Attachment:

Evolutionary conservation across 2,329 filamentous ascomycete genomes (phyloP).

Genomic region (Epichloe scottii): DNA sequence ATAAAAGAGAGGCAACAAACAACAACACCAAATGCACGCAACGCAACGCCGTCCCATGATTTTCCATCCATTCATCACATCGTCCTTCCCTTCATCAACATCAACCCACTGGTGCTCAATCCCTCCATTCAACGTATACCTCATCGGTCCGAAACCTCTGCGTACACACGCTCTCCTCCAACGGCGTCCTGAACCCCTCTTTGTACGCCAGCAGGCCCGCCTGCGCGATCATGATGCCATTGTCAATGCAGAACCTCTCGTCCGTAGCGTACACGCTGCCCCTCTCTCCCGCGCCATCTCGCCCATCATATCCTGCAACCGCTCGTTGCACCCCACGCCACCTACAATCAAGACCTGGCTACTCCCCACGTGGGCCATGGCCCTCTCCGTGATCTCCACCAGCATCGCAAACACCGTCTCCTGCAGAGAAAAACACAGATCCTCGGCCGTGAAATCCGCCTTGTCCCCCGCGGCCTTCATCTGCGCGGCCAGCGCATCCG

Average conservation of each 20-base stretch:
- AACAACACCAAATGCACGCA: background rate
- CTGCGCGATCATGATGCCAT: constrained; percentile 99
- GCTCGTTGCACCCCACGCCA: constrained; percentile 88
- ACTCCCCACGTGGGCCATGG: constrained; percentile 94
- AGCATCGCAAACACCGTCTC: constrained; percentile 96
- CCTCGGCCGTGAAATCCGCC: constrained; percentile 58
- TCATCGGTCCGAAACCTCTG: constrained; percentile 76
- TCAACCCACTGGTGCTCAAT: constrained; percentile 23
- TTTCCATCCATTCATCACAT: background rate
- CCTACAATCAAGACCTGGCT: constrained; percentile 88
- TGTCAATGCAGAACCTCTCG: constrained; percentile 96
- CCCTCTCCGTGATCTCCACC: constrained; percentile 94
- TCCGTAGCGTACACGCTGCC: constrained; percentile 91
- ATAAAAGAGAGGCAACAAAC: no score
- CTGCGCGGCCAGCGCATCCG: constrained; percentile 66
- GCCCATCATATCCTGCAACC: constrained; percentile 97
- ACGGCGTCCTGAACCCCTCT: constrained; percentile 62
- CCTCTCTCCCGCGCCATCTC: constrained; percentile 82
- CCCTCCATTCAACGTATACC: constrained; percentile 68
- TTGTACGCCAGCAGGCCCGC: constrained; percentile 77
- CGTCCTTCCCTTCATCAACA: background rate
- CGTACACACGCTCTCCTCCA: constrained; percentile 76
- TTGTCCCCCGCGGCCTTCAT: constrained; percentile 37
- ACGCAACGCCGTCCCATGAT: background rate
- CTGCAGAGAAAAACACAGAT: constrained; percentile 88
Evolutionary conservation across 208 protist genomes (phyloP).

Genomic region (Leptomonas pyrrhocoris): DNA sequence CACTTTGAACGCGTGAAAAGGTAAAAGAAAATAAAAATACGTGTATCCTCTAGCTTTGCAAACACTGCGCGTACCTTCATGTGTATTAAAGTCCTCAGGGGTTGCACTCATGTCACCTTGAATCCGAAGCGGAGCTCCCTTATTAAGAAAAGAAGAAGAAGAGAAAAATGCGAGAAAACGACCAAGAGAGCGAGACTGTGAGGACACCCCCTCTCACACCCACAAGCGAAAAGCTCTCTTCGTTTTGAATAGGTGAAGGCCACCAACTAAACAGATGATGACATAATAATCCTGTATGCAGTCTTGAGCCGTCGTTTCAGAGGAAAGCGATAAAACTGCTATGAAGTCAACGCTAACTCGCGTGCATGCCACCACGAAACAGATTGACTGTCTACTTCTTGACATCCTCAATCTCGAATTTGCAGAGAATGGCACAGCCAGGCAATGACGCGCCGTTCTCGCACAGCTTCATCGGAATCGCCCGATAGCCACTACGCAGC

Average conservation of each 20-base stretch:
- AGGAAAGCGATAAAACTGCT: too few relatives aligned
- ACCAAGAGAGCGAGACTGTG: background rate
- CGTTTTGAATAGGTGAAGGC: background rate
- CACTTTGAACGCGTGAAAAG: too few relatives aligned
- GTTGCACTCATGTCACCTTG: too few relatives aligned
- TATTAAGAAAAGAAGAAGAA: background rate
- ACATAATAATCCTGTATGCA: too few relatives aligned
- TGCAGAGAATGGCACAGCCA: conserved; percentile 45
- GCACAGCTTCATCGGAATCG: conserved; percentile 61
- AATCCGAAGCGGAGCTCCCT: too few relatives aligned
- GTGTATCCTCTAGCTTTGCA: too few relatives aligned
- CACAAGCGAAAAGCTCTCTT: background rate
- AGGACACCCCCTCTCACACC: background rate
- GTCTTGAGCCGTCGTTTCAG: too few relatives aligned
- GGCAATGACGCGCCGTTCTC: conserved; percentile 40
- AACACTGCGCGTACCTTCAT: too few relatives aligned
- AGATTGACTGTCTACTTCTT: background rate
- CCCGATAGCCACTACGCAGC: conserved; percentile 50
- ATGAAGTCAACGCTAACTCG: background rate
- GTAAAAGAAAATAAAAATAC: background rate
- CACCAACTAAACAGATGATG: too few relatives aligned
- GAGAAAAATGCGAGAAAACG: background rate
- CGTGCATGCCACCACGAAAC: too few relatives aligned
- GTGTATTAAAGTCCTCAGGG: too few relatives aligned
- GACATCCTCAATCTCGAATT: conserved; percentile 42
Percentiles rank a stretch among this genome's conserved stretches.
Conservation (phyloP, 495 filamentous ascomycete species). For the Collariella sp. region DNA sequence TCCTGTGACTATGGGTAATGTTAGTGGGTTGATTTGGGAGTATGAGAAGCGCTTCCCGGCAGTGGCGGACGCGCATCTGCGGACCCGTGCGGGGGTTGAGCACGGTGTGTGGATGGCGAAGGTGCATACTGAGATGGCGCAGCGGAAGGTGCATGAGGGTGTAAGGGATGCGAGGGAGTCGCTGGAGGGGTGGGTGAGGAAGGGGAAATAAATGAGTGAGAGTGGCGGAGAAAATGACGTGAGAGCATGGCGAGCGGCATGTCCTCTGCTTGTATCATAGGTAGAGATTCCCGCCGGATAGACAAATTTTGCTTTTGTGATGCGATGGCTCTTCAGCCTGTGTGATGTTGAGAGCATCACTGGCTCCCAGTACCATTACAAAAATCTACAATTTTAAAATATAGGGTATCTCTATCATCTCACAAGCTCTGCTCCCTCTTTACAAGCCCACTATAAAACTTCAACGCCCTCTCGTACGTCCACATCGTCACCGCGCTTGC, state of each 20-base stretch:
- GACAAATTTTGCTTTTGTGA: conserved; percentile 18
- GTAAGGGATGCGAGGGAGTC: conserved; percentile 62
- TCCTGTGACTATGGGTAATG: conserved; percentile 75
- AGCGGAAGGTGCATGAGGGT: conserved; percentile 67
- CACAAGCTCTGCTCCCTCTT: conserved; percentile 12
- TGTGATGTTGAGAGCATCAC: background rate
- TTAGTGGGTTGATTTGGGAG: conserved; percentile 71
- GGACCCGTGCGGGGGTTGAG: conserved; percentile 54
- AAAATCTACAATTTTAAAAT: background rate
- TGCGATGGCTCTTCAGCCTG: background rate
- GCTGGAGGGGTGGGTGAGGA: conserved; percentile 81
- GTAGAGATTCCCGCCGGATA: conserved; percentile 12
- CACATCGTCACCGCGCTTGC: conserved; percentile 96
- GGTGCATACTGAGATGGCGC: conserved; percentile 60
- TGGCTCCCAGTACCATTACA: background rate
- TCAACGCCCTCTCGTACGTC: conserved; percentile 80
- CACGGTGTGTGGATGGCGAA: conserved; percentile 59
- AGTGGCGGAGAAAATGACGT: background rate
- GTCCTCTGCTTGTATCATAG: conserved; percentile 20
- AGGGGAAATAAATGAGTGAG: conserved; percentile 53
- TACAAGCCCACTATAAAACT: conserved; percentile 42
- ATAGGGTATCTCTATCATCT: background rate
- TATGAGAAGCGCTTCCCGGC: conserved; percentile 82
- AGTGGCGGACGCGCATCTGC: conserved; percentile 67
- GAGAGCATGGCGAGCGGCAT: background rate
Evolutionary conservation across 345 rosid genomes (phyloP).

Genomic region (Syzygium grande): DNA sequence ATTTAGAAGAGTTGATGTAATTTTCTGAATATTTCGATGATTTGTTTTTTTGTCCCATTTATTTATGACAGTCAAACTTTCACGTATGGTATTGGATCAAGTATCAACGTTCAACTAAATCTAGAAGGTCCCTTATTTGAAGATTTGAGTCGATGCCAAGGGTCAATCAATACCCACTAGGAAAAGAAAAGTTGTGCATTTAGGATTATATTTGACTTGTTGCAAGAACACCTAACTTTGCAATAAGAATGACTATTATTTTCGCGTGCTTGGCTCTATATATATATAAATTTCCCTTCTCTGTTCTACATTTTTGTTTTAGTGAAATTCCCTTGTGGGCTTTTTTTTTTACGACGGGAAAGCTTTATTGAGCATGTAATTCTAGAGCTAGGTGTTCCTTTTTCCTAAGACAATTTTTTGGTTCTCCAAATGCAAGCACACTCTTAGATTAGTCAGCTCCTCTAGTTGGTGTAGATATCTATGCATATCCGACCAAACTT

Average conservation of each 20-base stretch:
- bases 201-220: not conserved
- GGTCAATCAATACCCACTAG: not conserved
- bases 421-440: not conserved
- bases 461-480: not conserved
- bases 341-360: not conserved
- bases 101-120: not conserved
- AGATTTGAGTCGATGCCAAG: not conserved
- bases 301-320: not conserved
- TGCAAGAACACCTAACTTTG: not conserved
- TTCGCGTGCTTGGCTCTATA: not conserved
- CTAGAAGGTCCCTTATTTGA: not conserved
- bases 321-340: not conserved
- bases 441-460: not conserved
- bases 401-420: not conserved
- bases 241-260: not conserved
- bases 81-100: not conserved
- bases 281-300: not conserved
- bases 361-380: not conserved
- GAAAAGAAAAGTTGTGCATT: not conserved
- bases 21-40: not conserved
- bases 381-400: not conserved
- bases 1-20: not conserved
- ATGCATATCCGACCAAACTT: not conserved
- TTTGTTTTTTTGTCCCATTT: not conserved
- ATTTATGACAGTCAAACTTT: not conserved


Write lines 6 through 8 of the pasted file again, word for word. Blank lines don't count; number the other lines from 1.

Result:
- GCTCGTTGCACCCCACGCCA: constrained; percentile 88
- ACTCCCCACGTGGGCCATGG: constrained; percentile 94
- AGCATCGCAAACACCGTCTC: constrained; percentile 96